KARACHI: On the surface, there seems to be little relationship between an artist and a writer’s work and someone who devoted her life for city development or dealing with land and water mafias. But all this made sense during an afternoon at a seminar titled ‘In Memory of Perween Rahman: Readings from the Urbanscape’, as the literati gathered to commemorate Rahman’s work and her readiness to own everything about urban living, including music and poetry.
The seminar was held at Shaheed Zulfikar Ali Bhutto Institute of Science and Technology (Szabist). Dramatic readings from the works of poet Assad Muhammad Khan and Zeeshan Sahil were done by theatre group Qissa Farosh. Sahil’s short writings about Karachi’s violence, car crashes and footpath dwellers spoke the truth of Karachi’s simultaneously existing richness and strangeness.
For instance, in Sahil’s writing titled ‘Dehshatgard Shaair’ [terrorist poet], he says ‘Khwaabon kay bandooq le ker hawayi firing shuru kerdete hain” [They begin aerial firing through guns of dreams], followed by ‘Khwaabon kay khali kartoos kisi ko nazar nahi atay’ [No one can see the empty cartridges of dreams]. Another impactful reading of Sahil’s work was Mujrim [Criminal], which cast a certain character as the culprit. “We may turn into stones if we look towards it,” Qissah Farosh group member read out the original Urdu text. “Gradually, we are turning our cities into hell and, ourselves, into devils.”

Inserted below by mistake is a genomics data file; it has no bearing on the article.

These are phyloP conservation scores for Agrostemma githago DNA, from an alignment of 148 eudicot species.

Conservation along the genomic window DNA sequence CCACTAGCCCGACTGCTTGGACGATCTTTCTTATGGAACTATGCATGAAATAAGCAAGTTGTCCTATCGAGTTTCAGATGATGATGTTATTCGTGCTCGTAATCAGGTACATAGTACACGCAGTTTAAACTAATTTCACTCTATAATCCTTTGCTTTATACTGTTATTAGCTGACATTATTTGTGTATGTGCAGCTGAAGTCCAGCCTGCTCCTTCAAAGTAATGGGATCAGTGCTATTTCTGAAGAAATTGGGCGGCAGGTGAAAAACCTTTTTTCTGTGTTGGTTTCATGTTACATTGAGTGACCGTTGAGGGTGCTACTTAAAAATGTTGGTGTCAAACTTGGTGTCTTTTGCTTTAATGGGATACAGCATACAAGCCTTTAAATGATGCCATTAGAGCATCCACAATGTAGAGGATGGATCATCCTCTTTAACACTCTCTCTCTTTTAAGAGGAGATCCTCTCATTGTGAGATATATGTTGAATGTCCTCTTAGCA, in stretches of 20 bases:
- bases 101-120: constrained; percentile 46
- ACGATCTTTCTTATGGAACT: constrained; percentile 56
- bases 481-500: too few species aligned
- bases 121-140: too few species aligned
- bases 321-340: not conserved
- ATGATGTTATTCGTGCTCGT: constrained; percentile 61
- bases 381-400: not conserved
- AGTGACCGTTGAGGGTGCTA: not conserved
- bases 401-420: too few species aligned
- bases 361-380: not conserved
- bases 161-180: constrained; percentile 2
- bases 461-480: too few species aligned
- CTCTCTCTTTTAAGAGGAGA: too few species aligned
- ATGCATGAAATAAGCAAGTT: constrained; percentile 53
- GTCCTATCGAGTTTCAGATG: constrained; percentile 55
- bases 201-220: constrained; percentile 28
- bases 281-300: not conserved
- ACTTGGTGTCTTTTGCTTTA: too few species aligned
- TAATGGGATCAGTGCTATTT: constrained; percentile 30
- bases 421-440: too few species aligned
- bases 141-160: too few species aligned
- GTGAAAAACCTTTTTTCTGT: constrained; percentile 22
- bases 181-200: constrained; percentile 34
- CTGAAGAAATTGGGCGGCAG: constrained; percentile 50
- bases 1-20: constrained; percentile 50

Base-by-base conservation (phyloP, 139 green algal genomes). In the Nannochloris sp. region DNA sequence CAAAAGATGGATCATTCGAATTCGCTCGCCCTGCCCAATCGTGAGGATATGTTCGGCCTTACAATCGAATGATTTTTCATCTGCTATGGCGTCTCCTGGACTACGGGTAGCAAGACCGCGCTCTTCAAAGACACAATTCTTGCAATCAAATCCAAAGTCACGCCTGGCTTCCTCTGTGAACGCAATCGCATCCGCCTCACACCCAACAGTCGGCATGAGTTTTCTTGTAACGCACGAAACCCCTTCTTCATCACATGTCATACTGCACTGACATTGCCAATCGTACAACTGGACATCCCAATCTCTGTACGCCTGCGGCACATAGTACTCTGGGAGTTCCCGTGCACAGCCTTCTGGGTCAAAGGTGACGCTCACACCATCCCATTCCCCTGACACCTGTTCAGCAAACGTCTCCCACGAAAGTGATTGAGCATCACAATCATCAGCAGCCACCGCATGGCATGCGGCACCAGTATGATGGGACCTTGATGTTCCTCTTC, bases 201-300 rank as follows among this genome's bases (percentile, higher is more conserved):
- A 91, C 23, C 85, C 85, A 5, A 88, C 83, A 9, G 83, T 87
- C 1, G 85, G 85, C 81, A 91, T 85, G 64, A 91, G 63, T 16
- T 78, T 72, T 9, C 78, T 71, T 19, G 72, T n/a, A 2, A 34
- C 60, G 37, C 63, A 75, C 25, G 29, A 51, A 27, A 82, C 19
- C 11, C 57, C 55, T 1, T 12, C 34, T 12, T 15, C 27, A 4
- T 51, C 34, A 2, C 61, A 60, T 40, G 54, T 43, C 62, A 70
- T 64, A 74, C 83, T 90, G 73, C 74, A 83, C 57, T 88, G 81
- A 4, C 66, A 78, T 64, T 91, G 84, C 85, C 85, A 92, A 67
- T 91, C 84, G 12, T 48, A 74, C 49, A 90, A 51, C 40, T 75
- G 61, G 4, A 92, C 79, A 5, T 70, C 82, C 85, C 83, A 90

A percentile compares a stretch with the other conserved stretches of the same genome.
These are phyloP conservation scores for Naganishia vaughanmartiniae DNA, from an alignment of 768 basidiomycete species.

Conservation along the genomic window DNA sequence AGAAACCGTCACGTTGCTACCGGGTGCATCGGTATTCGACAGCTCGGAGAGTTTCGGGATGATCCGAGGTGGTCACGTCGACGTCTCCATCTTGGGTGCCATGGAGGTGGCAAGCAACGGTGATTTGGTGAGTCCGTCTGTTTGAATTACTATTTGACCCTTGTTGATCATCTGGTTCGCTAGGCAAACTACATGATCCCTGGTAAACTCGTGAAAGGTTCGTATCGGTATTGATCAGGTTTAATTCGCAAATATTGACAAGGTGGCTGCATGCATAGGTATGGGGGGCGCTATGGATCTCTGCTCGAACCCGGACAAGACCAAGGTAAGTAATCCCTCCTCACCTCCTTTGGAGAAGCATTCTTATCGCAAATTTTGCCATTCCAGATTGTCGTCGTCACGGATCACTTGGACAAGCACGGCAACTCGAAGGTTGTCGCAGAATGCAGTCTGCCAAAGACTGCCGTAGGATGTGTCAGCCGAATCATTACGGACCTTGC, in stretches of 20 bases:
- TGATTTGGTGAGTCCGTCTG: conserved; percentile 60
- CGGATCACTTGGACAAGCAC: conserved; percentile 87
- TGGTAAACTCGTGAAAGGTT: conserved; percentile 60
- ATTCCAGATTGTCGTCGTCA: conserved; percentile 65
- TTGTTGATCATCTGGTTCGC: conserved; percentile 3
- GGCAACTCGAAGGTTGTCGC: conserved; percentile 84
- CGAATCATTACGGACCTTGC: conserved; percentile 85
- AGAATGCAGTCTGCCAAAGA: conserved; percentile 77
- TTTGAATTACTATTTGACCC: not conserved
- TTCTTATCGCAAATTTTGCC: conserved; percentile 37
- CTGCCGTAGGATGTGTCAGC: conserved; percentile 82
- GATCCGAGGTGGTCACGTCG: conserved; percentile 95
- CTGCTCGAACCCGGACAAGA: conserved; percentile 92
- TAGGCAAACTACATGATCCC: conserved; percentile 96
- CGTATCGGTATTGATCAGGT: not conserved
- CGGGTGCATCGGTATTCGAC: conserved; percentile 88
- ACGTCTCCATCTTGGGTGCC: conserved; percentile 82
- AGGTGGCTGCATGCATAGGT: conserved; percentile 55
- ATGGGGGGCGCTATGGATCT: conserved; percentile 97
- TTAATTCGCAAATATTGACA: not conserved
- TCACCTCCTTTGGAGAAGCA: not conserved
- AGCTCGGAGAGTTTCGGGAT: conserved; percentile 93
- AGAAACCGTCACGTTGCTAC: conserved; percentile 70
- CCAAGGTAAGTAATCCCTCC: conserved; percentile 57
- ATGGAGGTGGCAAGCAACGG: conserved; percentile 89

A video regarding the works of Rahman, especially about her concern for Karachi’s sea, was played. “There is no importance of the sea or its living inhabitants,” said her video-recorded message. “Everything that belongs to Karachi is ready for a sell-out.” Rahman further pointed out in the video that to call something development, one has to know if the common people, under whose name the development is being carried out, call it a development.
With particular reference to Boat Basin and its reclamation by city authorities, she was heard rebuking the move and urging the authorities to ‘let Karachi be Karachi’ and not follow the model of Dubai or Singapore. “A development is such that every person is free to create his own environment,” she said.
Talking about the link between Rahman, Sahil and Khan’s work, editor Ajmal Kamal said that they all complement one another. “You may get your drinking water from outside but the air that you breathe is what you share with other people of the city,” he said. Akmal was of the opinion that defining one’s relationship with the city is as important as breathing. “Unless people don’t get together and define their role with the city, we will be in a perpetual state of disaster.”
When moderator, author and Rahman’s sister Aquila Ismail raised a question on using the city as a literary tool, poet Afzal Ahmed cited an example from his stay in Beirut. “There were no gardens and parks in Beirut,” he said. “The conditions were the same as we see in Karachi. Immense desolation could be found among the people.”
Published in The Express Tribune, October 13th, 2015.